Related Characters: Winston Smith (speaker)
Page Number: 133
Explanation and Analysis:

Julia has explained to Winston how the Party utilizes sexual repression as a way of creating and harnessing frustrated energy that can then be directed toward the Party's own political ends. Winston agrees, and muses that if left uncontrolled, sexuality would be a direct threat to the Party. Once again, Orwell shows that characters in the world of 1984 are not able to understand their own thoughts and feelings except in relation to the Party: every act, thought, and emotion is instantly categorized as either orthodox or subversive. This passage is also significant because of its wider implications beyond the issue of totalitarianism. Although the sexual repression depicted in 1984 is extreme, Orwell's point about the ways in which sexual repression can be used to create political obedience is not necessarily limited to totalitarian regimes.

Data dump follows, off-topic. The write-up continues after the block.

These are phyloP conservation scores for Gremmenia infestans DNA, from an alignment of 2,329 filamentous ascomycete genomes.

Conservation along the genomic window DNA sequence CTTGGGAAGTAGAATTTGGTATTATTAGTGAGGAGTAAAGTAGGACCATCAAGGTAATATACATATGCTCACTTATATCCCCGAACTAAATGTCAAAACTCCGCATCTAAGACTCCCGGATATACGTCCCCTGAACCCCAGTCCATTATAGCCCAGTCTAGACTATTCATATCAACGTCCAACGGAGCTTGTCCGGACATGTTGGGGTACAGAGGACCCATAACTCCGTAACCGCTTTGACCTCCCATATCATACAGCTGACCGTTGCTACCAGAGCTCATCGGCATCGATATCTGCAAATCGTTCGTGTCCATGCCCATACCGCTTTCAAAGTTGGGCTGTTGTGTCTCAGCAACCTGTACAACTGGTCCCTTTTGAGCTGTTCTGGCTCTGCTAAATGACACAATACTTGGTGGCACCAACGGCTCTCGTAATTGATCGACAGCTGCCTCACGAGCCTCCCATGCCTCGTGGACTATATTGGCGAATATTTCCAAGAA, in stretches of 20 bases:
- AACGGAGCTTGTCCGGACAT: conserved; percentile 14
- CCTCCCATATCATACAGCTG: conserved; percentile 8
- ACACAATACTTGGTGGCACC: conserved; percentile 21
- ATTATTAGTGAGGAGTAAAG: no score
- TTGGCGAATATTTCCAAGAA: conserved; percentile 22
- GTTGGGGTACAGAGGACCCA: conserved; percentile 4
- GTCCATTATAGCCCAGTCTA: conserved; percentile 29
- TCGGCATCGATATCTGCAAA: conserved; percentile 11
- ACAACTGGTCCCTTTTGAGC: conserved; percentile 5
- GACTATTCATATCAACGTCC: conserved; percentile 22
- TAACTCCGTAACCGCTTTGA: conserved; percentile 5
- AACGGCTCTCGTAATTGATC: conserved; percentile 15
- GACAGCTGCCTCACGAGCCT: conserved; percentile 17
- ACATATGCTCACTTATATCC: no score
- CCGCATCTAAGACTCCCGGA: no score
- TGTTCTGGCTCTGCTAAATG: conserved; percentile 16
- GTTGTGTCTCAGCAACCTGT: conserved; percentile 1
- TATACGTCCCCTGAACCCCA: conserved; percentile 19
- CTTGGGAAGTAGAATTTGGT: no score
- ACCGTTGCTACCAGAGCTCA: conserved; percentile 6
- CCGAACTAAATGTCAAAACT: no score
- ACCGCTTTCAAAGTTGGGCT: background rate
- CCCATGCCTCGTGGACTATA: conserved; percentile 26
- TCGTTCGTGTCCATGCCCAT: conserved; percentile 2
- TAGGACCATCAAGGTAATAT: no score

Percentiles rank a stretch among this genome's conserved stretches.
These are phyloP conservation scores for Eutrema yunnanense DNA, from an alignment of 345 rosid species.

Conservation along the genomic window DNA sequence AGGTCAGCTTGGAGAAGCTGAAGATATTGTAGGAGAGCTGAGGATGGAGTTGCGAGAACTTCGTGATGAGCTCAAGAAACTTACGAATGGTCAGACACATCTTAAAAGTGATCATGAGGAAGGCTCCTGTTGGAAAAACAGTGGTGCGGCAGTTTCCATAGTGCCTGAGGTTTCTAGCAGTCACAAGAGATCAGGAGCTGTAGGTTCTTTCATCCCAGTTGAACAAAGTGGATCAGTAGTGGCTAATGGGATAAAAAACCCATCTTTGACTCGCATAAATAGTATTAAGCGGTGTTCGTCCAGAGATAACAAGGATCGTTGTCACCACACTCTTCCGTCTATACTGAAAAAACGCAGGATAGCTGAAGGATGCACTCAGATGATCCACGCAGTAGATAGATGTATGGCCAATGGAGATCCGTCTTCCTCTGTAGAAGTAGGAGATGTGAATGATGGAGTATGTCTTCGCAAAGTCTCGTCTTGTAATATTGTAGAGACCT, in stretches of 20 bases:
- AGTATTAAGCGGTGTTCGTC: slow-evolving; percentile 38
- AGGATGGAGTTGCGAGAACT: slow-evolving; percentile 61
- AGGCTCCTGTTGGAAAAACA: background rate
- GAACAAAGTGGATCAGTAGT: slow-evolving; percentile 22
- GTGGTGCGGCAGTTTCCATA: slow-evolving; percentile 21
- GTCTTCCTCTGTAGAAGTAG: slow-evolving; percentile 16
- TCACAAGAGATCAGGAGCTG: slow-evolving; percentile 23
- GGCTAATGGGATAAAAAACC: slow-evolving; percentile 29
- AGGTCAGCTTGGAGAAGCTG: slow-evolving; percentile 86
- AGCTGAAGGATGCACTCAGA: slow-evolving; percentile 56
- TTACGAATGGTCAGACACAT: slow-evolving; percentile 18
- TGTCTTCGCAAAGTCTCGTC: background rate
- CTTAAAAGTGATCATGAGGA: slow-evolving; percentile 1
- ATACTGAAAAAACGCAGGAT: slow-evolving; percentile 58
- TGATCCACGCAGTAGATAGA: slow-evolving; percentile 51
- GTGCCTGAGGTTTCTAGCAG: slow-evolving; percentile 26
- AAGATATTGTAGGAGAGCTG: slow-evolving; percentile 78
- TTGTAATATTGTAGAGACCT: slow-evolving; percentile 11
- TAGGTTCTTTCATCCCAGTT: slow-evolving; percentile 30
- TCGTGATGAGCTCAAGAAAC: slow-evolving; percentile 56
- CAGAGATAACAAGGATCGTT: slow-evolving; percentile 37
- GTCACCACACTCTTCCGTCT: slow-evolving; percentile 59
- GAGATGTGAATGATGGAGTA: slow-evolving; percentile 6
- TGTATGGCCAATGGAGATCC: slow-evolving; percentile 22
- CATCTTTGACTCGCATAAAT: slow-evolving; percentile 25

Book 2, Chapter 4 Quotes
He turned over towards the light and lay gazing into the glass paperweight. The inexhaustibly interesting thing was not the fragment of coral but the interior of the glass itself. There was such a depth of it, and yet it was almost as transparent as air. It was as though the surface of the glass had been the arch of the sky, enclosing a tiny world with its atmosphere complete. He had the feeling that he could get inside it, and that in fact he was inside it, along with the mahogany bed and the gateleg table and the clock and the steel engraving and the paperweight itself. The paperweight was the room he was in, and the coral was Julia's life and his own, fixed in a sort of eternity at the heart of the crystal.